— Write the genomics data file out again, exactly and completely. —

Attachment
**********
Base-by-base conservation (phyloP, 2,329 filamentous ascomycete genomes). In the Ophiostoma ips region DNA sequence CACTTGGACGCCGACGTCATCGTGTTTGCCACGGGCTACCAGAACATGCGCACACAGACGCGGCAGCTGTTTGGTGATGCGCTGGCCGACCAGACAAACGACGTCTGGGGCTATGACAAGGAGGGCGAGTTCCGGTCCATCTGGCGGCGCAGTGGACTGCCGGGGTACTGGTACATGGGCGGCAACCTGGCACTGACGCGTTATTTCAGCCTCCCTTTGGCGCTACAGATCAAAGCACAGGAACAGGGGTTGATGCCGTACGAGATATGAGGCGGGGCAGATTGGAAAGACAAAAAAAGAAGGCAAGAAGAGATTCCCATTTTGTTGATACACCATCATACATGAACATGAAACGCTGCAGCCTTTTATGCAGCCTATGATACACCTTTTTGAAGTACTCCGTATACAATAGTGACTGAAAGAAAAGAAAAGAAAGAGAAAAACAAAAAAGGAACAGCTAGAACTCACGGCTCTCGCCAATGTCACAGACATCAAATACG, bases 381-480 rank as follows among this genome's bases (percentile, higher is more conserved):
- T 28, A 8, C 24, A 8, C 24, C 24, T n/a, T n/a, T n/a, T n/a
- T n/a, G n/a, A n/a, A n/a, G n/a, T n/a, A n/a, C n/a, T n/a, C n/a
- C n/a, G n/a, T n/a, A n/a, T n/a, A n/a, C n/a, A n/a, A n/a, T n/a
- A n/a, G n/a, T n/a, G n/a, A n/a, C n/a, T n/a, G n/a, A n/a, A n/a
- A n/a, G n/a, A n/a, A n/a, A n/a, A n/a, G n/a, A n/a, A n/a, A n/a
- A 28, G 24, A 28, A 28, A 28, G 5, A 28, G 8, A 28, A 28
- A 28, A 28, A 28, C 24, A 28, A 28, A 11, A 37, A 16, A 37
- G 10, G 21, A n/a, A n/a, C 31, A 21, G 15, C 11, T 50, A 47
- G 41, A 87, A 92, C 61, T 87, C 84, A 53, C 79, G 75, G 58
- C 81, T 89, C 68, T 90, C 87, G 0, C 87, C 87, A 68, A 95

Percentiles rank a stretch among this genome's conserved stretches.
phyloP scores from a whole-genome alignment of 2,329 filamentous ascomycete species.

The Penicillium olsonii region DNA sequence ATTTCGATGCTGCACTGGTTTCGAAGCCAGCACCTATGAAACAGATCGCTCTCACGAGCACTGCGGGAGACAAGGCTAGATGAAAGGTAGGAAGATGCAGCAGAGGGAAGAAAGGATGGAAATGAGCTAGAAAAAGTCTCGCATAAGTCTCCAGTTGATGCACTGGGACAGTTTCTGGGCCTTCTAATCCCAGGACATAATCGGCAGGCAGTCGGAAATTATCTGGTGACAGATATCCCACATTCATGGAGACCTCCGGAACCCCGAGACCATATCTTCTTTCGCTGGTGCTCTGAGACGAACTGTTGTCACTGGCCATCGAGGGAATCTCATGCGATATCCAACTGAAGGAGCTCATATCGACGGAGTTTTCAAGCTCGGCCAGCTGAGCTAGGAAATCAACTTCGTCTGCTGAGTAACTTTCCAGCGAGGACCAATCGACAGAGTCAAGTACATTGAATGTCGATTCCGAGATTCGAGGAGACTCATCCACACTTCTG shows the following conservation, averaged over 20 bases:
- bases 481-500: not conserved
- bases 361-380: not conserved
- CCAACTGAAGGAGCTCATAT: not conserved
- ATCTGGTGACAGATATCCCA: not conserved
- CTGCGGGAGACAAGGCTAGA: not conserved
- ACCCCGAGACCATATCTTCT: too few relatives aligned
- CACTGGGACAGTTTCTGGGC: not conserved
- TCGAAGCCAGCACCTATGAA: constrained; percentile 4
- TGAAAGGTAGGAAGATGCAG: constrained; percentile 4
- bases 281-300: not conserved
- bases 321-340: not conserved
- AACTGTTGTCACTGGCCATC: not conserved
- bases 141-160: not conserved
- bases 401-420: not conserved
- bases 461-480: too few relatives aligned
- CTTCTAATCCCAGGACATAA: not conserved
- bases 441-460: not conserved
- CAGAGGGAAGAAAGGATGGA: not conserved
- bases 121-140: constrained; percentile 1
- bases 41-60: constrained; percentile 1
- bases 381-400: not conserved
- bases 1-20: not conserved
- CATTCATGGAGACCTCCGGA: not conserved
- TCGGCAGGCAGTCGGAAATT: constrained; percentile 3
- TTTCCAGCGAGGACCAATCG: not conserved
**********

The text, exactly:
Base-by-base conservation (phyloP, 2,329 filamentous ascomycete genomes). In the Ophiostoma ips region DNA sequence CACTTGGACGCCGACGTCATCGTGTTTGCCACGGGCTACCAGAACATGCGCACACAGACGCGGCAGCTGTTTGGTGATGCGCTGGCCGACCAGACAAACGACGTCTGGGGCTATGACAAGGAGGGCGAGTTCCGGTCCATCTGGCGGCGCAGTGGACTGCCGGGGTACTGGTACATGGGCGGCAACCTGGCACTGACGCGTTATTTCAGCCTCCCTTTGGCGCTACAGATCAAAGCACAGGAACAGGGGTTGATGCCGTACGAGATATGAGGCGGGGCAGATTGGAAAGACAAAAAAAGAAGGCAAGAAGAGATTCCCATTTTGTTGATACACCATCATACATGAACATGAAACGCTGCAGCCTTTTATGCAGCCTATGATACACCTTTTTGAAGTACTCCGTATACAATAGTGACTGAAAGAAAAGAAAAGAAAGAGAAAAACAAAAAAGGAACAGCTAGAACTCACGGCTCTCGCCAATGTCACAGACATCAAATACG, bases 381-480 rank as follows among this genome's bases (percentile, higher is more conserved):
- T 28, A 8, C 24, A 8, C 24, C 24, T n/a, T n/a, T n/a, T n/a
- T n/a, G n/a, A n/a, A n/a, G n/a, T n/a, A n/a, C n/a, T n/a, C n/a
- C n/a, G n/a, T n/a, A n/a, T n/a, A n/a, C n/a, A n/a, A n/a, T n/a
- A n/a, G n/a, T n/a, G n/a, A n/a, C n/a, T n/a, G n/a, A n/a, A n/a
- A n/a, G n/a, A n/a, A n/a, A n/a, A n/a, G n/a, A n/a, A n/a, A n/a
- A 28, G 24, A 28, A 28, A 28, G 5, A 28, G 8, A 28, A 28
- A 28, A 28, A 28, C 24, A 28, A 28, A 11, A 37, A 16, A 37
- G 10, G 21, A n/a, A n/a, C 31, A 21, G 15, C 11, T 50, A 47
- G 41, A 87, A 92, C 61, T 87, C 84, A 53, C 79, G 75, G 58
- C 81, T 89, C 68, T 90, C 87, G 0, C 87, C 87, A 68, A 95

Percentiles rank a stretch among this genome's conserved stretches.
phyloP scores from a whole-genome alignment of 2,329 filamentous ascomycete species.

The Penicillium olsonii region DNA sequence ATTTCGATGCTGCACTGGTTTCGAAGCCAGCACCTATGAAACAGATCGCTCTCACGAGCACTGCGGGAGACAAGGCTAGATGAAAGGTAGGAAGATGCAGCAGAGGGAAGAAAGGATGGAAATGAGCTAGAAAAAGTCTCGCATAAGTCTCCAGTTGATGCACTGGGACAGTTTCTGGGCCTTCTAATCCCAGGACATAATCGGCAGGCAGTCGGAAATTATCTGGTGACAGATATCCCACATTCATGGAGACCTCCGGAACCCCGAGACCATATCTTCTTTCGCTGGTGCTCTGAGACGAACTGTTGTCACTGGCCATCGAGGGAATCTCATGCGATATCCAACTGAAGGAGCTCATATCGACGGAGTTTTCAAGCTCGGCCAGCTGAGCTAGGAAATCAACTTCGTCTGCTGAGTAACTTTCCAGCGAGGACCAATCGACAGAGTCAAGTACATTGAATGTCGATTCCGAGATTCGAGGAGACTCATCCACACTTCTG shows the following conservation, averaged over 20 bases:
- bases 481-500: not conserved
- bases 361-380: not conserved
- CCAACTGAAGGAGCTCATAT: not conserved
- ATCTGGTGACAGATATCCCA: not conserved
- CTGCGGGAGACAAGGCTAGA: not conserved
- ACCCCGAGACCATATCTTCT: too few relatives aligned
- CACTGGGACAGTTTCTGGGC: not conserved
- TCGAAGCCAGCACCTATGAA: constrained; percentile 4
- TGAAAGGTAGGAAGATGCAG: constrained; percentile 4
- bases 281-300: not conserved
- bases 321-340: not conserved
- AACTGTTGTCACTGGCCATC: not conserved
- bases 141-160: not conserved
- bases 401-420: not conserved
- bases 461-480: too few relatives aligned
- CTTCTAATCCCAGGACATAA: not conserved
- bases 441-460: not conserved
- CAGAGGGAAGAAAGGATGGA: not conserved
- bases 121-140: constrained; percentile 1
- bases 41-60: constrained; percentile 1
- bases 381-400: not conserved
- bases 1-20: not conserved
- CATTCATGGAGACCTCCGGA: not conserved
- TCGGCAGGCAGTCGGAAATT: constrained; percentile 3
- TTTCCAGCGAGGACCAATCG: not conserved